Happy birthday to my dear father, twenty years after his own exploring ceased.  I love this picture of him in 1933, at thirteen, with his younger sister and brother.

They all look so wholly themselves already, their clothes and bearing and expressions telling without any hesitation what they would become.


. Camas flowers at Weippe Prairie, Idaho. NPS  (Camas flowers grow well there, and attracted native gatherers of the camas roots)
. Boyd Cochrell, Anita Belle Cochrell, Dean Cochrell  

Monday, September 1, 2014

Fire, Water, Light

In Santa Fe, Zozobra has just burned.  Old Man Gloom, that gawky paper effigy that figures large in the mythologies of the myth-ridden place that is my Santa Fe, and with him all the woes and cares of the year.

I should have made a bonfire of all my old papers too—the ones I've been sorting and throwing out for weeks.  Bags carried heavily to the recycling bin somehow don't have or give the same visceral satisfaction of a good, bright, cleansing fire.  The liberating lightness of old outworn words gone up in smoke and ash.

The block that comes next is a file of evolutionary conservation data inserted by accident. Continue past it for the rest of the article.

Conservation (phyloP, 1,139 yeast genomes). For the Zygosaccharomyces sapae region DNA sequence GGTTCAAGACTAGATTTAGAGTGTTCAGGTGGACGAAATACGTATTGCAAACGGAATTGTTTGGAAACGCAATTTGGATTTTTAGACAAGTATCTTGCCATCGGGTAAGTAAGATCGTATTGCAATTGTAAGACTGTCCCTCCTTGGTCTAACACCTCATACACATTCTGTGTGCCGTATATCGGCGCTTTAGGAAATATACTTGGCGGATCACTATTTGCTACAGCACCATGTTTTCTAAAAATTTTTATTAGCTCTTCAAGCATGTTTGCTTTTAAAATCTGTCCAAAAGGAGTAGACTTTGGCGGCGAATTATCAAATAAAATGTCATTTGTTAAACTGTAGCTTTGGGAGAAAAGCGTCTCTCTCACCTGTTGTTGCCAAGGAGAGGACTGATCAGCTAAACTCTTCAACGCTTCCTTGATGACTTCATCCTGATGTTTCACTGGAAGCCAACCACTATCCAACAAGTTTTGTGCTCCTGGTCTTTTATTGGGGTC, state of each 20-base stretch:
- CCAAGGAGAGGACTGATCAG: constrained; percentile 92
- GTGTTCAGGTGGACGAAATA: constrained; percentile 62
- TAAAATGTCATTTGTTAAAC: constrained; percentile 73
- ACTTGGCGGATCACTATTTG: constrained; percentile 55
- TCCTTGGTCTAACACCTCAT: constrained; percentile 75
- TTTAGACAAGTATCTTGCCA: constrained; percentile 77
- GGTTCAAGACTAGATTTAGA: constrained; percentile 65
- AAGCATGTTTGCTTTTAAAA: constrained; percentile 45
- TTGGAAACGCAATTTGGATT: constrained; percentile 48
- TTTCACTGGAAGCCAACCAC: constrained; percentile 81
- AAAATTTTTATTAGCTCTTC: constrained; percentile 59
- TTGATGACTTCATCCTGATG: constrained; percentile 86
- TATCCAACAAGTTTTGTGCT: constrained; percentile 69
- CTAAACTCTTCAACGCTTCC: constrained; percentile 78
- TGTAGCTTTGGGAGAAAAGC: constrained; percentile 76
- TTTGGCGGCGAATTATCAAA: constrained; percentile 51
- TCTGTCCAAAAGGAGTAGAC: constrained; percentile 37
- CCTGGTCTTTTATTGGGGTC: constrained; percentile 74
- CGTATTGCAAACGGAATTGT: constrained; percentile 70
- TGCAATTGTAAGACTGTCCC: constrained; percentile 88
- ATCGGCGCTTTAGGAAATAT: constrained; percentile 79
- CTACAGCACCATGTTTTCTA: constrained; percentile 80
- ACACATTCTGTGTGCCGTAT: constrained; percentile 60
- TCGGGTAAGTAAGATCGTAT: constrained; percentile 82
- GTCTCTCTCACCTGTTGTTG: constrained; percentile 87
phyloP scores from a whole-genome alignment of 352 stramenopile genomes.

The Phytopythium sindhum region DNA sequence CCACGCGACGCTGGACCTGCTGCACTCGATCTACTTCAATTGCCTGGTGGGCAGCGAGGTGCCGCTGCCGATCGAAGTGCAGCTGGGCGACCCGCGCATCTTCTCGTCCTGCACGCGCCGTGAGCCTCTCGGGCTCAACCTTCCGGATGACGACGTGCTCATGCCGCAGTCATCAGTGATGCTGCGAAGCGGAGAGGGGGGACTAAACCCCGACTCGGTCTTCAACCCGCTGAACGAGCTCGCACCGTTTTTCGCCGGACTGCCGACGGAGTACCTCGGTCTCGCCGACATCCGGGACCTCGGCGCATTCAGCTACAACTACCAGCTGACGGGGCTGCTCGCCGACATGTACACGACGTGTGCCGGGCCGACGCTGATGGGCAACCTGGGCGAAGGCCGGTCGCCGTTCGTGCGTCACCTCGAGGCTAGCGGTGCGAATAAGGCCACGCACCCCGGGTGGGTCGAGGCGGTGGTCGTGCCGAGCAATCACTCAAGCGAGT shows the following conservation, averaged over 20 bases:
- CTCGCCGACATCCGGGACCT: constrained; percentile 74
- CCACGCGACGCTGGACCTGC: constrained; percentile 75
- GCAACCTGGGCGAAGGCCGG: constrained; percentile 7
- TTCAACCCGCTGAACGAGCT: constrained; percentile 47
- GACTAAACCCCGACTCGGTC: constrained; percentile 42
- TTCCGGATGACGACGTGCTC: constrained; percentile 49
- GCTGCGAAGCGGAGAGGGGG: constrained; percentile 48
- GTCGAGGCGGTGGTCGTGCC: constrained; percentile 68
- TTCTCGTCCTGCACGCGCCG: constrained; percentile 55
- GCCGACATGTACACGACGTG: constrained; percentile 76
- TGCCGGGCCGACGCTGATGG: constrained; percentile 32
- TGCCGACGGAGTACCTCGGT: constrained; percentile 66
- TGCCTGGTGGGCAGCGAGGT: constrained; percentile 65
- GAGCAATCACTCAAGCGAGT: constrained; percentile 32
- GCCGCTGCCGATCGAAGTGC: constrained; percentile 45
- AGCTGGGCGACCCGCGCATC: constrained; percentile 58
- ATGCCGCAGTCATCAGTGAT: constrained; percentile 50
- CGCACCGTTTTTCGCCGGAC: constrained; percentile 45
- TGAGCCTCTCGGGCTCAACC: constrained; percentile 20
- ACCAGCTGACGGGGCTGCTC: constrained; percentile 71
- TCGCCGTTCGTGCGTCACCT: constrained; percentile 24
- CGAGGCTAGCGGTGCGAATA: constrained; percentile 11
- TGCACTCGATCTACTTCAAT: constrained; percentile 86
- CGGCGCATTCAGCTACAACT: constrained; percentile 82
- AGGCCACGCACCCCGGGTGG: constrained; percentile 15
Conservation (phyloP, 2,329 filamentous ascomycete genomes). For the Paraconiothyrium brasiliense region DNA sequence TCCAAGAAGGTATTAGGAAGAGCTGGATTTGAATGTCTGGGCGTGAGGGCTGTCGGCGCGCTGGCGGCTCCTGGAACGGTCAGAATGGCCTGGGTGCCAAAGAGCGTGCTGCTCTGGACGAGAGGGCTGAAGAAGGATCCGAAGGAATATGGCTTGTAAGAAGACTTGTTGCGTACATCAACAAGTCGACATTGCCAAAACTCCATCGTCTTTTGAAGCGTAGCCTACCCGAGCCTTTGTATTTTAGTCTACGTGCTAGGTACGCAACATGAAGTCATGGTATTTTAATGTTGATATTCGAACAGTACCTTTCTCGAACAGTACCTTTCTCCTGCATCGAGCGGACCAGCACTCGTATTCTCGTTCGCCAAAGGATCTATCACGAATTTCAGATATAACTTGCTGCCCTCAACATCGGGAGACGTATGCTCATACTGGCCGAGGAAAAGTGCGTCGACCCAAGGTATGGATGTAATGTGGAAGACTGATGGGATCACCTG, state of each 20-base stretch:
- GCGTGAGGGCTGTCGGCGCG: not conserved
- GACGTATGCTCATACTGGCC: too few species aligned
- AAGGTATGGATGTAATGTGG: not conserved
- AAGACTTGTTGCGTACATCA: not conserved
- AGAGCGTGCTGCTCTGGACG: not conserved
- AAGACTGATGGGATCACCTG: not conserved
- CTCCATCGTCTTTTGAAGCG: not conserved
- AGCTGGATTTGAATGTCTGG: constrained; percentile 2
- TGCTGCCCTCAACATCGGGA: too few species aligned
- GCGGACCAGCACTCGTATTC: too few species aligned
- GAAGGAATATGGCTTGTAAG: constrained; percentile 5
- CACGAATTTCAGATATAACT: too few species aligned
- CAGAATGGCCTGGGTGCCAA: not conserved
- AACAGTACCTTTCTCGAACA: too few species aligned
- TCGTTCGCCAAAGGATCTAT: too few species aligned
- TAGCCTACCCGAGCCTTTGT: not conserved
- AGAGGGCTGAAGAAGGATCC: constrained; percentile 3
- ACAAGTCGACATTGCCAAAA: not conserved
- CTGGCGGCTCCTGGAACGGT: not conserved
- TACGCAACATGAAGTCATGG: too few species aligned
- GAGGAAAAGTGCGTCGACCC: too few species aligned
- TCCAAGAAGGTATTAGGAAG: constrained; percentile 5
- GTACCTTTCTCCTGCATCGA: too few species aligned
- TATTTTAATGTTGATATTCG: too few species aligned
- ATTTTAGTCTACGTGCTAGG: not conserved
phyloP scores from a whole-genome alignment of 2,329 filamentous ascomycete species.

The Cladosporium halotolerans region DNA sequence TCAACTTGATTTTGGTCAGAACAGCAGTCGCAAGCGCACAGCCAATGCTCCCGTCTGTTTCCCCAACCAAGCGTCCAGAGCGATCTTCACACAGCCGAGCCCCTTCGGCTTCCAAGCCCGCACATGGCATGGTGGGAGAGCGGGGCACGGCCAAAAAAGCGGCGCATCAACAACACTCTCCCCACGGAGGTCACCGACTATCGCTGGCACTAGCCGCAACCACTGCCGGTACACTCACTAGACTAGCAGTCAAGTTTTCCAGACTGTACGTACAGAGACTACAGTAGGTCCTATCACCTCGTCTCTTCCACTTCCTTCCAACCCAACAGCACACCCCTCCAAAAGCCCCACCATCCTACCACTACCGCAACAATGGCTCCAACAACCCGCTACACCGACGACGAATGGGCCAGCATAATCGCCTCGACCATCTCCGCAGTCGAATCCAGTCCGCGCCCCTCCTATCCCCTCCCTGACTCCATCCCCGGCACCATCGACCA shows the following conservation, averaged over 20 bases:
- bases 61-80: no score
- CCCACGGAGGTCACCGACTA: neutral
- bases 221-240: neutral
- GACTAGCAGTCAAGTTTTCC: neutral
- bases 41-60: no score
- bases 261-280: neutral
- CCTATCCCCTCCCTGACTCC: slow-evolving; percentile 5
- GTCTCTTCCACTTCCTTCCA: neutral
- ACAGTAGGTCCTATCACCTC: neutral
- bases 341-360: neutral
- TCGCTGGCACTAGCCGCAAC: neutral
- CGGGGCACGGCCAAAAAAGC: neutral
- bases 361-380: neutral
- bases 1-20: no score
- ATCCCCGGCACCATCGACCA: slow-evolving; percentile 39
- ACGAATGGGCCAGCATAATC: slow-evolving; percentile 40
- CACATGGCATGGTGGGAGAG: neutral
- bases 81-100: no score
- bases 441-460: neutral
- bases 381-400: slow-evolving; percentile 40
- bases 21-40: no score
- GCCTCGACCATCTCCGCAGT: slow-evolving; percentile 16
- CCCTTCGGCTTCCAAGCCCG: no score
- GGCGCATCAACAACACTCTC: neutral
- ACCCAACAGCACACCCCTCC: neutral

But they are gone, nevertheless, and my heart feels much the lighter for it.  Maybe best of all would be to fold each page or scrap into a little paper boat boasting spinnaker sails, and send them all off on a wayward current, a light-struck chuckling stream, carrying unplanned messages from past to future, to unsuspecting readers not looked for, who will find them downstream somewhere, tangled in a brief snag of watercress or log-jam of tiny waterbirch cones, humming from their journey, as some kind of happy chance, some kind of serendipity.

image:  Shifa Naseer, Paper Boats